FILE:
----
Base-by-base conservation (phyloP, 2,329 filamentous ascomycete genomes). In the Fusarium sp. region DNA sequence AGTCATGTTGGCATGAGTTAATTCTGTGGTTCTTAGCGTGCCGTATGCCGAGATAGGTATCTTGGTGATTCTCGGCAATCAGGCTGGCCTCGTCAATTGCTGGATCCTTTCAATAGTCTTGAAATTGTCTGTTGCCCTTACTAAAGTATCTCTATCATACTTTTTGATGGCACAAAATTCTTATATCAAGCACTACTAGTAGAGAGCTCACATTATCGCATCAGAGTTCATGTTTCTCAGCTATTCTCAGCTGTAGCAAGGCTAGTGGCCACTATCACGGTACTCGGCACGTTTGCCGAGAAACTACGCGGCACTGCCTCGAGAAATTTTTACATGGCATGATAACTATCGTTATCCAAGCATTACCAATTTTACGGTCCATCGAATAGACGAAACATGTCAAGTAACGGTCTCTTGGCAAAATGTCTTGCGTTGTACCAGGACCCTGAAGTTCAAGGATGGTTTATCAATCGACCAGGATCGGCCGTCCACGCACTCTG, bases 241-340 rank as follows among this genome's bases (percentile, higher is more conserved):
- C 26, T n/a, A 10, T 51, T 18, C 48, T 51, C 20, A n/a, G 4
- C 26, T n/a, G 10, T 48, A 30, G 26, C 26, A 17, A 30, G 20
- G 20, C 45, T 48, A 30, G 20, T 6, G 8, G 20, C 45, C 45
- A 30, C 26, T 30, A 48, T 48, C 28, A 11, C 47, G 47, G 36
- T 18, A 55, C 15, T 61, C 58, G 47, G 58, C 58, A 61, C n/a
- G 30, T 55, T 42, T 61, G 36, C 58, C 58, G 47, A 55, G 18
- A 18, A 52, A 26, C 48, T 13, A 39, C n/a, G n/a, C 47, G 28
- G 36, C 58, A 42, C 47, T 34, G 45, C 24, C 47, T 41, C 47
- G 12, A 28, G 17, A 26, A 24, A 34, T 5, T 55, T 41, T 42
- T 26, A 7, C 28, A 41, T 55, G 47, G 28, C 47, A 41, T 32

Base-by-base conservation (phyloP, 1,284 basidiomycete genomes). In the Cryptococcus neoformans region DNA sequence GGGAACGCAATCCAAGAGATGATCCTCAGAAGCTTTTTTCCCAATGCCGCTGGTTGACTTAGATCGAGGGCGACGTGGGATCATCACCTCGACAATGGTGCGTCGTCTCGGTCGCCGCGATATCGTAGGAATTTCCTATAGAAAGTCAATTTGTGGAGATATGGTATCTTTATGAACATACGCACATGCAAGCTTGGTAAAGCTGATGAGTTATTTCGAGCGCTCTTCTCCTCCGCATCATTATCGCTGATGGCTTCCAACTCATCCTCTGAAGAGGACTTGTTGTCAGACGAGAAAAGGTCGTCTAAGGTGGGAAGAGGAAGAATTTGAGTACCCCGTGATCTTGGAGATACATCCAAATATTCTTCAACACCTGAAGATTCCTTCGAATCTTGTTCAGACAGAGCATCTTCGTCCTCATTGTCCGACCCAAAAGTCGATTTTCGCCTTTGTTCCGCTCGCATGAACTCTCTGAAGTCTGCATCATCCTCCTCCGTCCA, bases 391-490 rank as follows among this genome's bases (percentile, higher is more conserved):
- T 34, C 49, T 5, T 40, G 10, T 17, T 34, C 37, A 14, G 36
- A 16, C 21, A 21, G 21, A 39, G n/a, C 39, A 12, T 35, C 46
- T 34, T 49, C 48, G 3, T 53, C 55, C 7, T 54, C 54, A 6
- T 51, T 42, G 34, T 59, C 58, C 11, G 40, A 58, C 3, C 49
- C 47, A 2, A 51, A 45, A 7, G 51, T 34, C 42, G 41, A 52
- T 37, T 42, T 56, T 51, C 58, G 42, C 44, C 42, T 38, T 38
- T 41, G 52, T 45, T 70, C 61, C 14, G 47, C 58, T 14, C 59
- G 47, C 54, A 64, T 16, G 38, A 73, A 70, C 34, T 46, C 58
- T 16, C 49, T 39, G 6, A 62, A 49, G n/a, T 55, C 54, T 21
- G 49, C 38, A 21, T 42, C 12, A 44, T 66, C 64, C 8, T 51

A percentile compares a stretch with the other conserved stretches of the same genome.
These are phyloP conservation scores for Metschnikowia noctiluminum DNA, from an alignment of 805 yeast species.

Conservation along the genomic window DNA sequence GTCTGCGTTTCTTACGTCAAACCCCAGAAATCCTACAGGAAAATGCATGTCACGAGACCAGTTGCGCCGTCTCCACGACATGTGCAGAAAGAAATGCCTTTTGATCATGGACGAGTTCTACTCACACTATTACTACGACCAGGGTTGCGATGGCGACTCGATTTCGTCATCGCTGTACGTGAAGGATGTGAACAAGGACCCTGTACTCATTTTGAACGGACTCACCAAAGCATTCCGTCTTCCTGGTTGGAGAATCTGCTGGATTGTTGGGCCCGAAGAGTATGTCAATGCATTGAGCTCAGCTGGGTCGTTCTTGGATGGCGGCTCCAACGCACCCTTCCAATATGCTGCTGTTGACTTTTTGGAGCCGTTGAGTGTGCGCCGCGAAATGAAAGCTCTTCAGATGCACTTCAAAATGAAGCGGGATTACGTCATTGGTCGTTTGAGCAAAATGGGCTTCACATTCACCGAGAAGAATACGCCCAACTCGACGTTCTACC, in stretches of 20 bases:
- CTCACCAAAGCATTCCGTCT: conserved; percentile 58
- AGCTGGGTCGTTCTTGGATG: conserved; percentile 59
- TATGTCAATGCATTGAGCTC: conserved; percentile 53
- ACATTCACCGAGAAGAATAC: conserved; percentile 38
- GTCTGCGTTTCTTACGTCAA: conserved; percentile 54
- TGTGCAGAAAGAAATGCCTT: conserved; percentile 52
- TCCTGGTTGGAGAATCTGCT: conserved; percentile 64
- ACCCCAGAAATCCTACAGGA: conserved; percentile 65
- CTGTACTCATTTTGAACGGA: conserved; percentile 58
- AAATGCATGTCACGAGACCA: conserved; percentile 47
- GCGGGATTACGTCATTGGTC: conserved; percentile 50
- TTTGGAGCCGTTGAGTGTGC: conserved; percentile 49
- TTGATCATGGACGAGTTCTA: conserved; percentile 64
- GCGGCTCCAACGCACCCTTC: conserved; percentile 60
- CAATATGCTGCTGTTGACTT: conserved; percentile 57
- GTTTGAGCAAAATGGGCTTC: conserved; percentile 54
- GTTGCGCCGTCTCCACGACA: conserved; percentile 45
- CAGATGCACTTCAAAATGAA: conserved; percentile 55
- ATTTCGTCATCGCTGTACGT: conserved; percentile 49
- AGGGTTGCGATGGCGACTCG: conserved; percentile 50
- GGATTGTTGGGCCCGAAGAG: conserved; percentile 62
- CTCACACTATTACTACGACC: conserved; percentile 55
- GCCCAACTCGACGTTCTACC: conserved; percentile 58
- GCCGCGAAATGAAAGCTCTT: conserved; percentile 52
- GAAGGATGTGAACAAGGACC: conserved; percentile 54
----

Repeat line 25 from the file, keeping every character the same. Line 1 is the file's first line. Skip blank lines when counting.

Conservation along the genomic window DNA sequence GTCTGCGTTTCTTACGTCAAACCCCAGAAATCCTACAGGAAAATGCATGTCACGAGACCAGTTGCGCCGTCTCCACGACATGTGCAGAAAGAAATGCCTTTTGATCATGGACGAGTTCTACTCACACTATTACTACGACCAGGGTTGCGATGGCGACTCGATTTCGTCATCGCTGTACGTGAAGGATGTGAACAAGGACCCTGTACTCATTTTGAACGGACTCACCAAAGCATTCCGTCTTCCTGGTTGGAGAATCTGCTGGATTGTTGGGCCCGAAGAGTATGTCAATGCATTGAGCTCAGCTGGGTCGTTCTTGGATGGCGGCTCCAACGCACCCTTCCAATATGCTGCTGTTGACTTTTTGGAGCCGTTGAGTGTGCGCCGCGAAATGAAAGCTCTTCAGATGCACTTCAAAATGAAGCGGGATTACGTCATTGGTCGTTTGAGCAAAATGGGCTTCACATTCACCGAGAAGAATACGCCCAACTCGACGTTCTACC, in stretches of 20 bases: